With the rainbow hanging high over your head, come to us soaring.
With the far darkness made of the he-rain on the ends of your wings, come to us soaring.
With the far darkness made of the dark mist on the ends of your wings, come to us soaring.
With the far darkness made of the she-rain on the ends of your wings, come to us soaring.
With the zigzag lightning flung out on high on the ends of your wings, come to us soaring.
With the rainbow hanging high on the ends of your wings, come to us soaring.
With the near darkness made of the dark cloud, of the he-rain, of the dark mist and of the she-rain, come to us.
With the darkness of the earth, come to us.
With these I wish the foam floating on the flowing water over the roots of the great corn.
I have made your sacrifice.
I have prepared a smoke for you.
My feet restore for me.
My limbs restore for me.
My body restore for me.
Mt mind restore for me.
My voice restore for me.
Today, take out your spell for me.
Today, take away your spell for me.
Away from me you have taken it.
Far off from me, it is taken.
Far off you have done it.
Happily I recover.
Happily my interior becomes cool.
Happily my eyes regain their power.
Happily my head becomes cool.
Happily my limbs regain their power.
Happily I hear again.
Happily for me is taken off.
Happily I walk.
Impervious to pain, I walk.
Feeling light within, I walk.
With lively feelings, I walk.
Happily abundant dark clouds I desire.
Happily abundant dark mists I desire.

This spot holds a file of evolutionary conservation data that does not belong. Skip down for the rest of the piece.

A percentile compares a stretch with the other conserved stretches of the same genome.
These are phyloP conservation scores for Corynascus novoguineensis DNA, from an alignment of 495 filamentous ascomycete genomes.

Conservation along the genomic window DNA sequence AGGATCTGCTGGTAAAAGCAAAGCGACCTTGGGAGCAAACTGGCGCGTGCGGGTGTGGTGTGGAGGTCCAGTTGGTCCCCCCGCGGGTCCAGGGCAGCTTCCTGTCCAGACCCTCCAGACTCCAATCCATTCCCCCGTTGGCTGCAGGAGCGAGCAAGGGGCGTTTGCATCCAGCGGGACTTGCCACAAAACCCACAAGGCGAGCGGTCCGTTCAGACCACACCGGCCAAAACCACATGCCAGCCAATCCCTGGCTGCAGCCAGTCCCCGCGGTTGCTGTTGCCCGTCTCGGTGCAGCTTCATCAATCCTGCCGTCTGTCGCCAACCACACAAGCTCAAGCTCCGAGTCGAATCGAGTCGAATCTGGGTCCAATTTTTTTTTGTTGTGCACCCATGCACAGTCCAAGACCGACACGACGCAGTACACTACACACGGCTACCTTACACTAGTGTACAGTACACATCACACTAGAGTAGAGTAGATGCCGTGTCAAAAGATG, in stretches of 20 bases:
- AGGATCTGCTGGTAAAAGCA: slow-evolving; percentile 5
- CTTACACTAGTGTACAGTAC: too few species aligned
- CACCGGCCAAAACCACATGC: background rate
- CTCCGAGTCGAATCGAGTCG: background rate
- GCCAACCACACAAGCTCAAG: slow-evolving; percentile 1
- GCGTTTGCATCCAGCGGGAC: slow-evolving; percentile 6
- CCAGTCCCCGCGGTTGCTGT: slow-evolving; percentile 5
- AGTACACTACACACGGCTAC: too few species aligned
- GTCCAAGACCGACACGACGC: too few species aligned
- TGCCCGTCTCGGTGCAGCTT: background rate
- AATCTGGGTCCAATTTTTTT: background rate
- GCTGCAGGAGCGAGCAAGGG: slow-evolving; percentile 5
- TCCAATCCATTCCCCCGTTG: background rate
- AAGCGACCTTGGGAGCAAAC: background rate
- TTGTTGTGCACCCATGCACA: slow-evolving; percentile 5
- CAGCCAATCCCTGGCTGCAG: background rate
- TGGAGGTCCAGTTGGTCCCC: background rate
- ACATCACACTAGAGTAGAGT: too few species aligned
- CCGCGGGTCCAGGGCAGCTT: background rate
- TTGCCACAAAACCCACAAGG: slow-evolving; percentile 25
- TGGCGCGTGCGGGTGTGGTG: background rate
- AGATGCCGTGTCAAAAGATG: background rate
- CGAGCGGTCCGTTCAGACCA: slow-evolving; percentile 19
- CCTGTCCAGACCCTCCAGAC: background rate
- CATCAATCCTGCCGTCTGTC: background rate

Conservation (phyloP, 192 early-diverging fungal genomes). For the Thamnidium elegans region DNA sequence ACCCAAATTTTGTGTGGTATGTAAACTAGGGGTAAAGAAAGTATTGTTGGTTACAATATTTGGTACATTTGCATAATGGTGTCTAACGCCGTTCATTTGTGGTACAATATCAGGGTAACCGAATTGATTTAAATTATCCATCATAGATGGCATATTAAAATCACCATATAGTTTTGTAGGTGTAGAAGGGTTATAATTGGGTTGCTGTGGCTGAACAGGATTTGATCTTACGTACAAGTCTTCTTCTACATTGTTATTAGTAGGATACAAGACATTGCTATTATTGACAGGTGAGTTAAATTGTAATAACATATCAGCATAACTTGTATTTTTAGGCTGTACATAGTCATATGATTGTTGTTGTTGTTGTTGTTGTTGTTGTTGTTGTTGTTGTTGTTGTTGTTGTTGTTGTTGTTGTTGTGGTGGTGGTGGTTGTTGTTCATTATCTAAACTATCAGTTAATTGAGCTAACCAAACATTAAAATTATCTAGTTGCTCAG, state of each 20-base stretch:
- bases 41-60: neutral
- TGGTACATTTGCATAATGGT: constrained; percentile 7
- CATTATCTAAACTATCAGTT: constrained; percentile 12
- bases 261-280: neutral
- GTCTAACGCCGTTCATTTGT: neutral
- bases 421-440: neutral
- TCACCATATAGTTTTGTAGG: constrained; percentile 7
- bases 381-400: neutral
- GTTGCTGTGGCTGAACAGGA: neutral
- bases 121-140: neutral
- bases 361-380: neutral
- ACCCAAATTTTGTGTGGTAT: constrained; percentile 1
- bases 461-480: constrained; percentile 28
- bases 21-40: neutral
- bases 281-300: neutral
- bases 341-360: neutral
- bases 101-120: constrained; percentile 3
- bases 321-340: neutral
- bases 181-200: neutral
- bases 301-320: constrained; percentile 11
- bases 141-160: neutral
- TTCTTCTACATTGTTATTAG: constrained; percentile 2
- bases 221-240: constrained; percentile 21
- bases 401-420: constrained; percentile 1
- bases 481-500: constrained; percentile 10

Happily abundant passing showers I desire.
Happily an abundance of vegetation I desire.
Happily an abundance of pollen I desire.
Happily abundant dew I desire.
Happily may fair white corn, to the ends of the earth, come with you.
Happily may fair yellow corn, to the ends of the earth, come with you.
Happily may fair blue corn, to the ends of the earth, come with you.
Happily may fair plants of all kinds, to the ends of the earth, come with you.
Happily may fair goods of all kinds, to the ends of the earth, come with you.
Happily may fair jewels of all kinds, to the ends of the earth, come with you.
With these before you, happily may they come with you.
With these behind you, happily may they come with you.
With these below you, happily may they come with you.
With these abovee you, happily may they come with you.
With these all around you, happily may they come with you.
Thus happily you accomplish your tasks.
Happily the old men will regard you.
Happily the old women will regard you.
Happily the young men will regard you.
Happily the young women will regard you.
Happily the boys will regard you.
Happily the girls will regard you.
Happily the children will regard you.
Happily the chiefs will regard you.
Happily, as they scatter in different directions, they will regard you.
Happily, as they approach their homes, they will regard you.
Happily may their roads back home be on the trail of pollen.
Happily may they all get back.
In beauty I walk.
With beauty before me, I walk.
With beauty behind me, I walk.
With beauty below me, I walk.
With beauty above me, I walk.
With beauty all around me, I walk.
It is finished in beauty,
It is finished in beauty,
It is finished in beauty,

It is finished in beauty.

Thank You, Jessica.



Don’t worry about saving these songs!
And if one of our instruments breaks,